Why Does College Cost so Much?
If you are like many American college students, you have probably waited anxiously with great fear and trepidation for the letter. When it finally arrives, you grab it from the mail stack, rip it with shaking fingers, shut your eyes tight and wince before you cautiously open them a crack to see if the letter contains good news or bad. No, it’s not your ACT score, it's not your college acceptance letter… it’s your financial aid award letter.
The anticipation and anxiety that the financial aid award letter brings is due to the high cost of college. After ACT scores and acceptance letters, these high costs are probably the biggest worry that many people have concerning higher education. The rapidly rising cost of college tuition has easily outpaced inflation rates, and quite honestly, many Americans can no longer afford to spend tremendous sums of money on higher education. Without the cash to pay for school, many students have taken on a heavy debt load, not only through their own personal student loans, but also through the increased taxes that pay for the many college grants the government hands out.
Government loans and subsidies may seem like a good idea to help students attend college, but are they really necessary? Many have begun to wonder whether higher education subsidies have actually helped to drive college costs up rather than down, for it is these same subsidies that have allowed colleges to drastically increase their tuition rates.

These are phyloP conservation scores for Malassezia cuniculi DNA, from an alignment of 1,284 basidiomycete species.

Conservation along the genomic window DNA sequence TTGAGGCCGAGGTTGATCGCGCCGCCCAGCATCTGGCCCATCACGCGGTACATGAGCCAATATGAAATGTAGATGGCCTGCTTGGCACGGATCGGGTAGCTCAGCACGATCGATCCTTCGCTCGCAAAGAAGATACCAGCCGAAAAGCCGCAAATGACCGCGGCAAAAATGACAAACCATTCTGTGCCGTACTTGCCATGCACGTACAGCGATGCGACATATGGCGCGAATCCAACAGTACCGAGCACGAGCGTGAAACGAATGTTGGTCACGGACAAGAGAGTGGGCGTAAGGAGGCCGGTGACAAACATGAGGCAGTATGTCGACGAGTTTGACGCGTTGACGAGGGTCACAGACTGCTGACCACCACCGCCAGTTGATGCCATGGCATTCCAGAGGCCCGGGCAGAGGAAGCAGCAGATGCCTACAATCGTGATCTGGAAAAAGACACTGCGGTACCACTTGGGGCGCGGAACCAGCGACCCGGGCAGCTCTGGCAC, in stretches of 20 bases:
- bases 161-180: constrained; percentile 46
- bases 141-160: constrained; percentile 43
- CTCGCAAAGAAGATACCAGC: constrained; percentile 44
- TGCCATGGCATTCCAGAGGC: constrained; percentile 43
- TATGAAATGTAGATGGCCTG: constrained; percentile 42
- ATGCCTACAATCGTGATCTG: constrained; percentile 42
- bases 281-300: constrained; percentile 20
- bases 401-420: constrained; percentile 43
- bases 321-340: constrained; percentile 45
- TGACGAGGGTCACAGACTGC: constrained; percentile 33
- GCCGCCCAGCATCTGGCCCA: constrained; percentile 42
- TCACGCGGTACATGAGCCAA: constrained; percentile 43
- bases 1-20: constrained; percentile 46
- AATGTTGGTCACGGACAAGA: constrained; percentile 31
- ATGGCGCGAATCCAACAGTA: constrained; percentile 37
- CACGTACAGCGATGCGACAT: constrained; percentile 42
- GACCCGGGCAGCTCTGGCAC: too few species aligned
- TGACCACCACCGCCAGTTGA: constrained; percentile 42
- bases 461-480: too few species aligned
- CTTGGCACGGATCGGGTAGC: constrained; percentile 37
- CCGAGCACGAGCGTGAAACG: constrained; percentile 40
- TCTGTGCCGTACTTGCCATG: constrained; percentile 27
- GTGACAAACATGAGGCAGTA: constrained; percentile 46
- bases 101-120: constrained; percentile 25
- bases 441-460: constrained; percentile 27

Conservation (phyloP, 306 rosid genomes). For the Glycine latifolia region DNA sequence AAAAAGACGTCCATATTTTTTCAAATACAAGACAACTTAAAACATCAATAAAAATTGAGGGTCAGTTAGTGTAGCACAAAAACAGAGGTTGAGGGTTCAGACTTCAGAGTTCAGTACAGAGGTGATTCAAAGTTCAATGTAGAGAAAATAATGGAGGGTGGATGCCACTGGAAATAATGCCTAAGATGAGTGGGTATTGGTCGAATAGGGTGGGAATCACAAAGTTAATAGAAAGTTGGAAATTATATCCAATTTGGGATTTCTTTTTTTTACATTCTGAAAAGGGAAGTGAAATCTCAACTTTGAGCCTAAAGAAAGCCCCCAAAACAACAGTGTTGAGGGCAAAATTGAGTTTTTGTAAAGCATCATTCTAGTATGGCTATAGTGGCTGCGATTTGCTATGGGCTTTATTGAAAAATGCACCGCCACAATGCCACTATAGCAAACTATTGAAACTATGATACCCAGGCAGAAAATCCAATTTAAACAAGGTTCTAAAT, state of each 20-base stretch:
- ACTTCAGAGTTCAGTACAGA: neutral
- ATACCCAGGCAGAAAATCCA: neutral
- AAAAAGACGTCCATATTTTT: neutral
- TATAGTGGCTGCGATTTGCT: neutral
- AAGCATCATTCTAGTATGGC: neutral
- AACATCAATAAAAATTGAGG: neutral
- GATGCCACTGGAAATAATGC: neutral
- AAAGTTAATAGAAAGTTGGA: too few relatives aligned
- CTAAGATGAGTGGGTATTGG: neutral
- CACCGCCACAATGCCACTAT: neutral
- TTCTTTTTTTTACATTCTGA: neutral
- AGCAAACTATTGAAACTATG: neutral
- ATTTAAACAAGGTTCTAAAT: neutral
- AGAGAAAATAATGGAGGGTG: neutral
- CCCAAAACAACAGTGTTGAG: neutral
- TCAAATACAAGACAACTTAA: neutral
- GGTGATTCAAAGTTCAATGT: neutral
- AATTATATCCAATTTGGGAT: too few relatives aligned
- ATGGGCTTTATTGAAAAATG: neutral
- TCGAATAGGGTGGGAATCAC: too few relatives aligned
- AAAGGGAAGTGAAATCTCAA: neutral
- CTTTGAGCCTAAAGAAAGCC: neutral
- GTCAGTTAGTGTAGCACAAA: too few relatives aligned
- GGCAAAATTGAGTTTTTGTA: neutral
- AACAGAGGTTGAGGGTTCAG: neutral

There are two views on this issue. According to the first view, college is a necessity that should be accessible at any cost. The second view questions whether too many students are going to college. This latter view advocates for more vocational training, reduced federal spending, and other alternative forms to brick-and-mortar higher education.
At one time the benefits of a college education made sense. Times have changed. Today many students are realizing that they will graduate school with a mountain of debt, be competing in a difficult job market that pays less than expected, and then will be facing more debt obligations as they settle into the "real world" often with a car loan, a home mortgage, and other challenges. The return on the college investment just isn't there anymore for many students. In this environment, is it any surprise that many Americans are looking for a better way forward for higher education?
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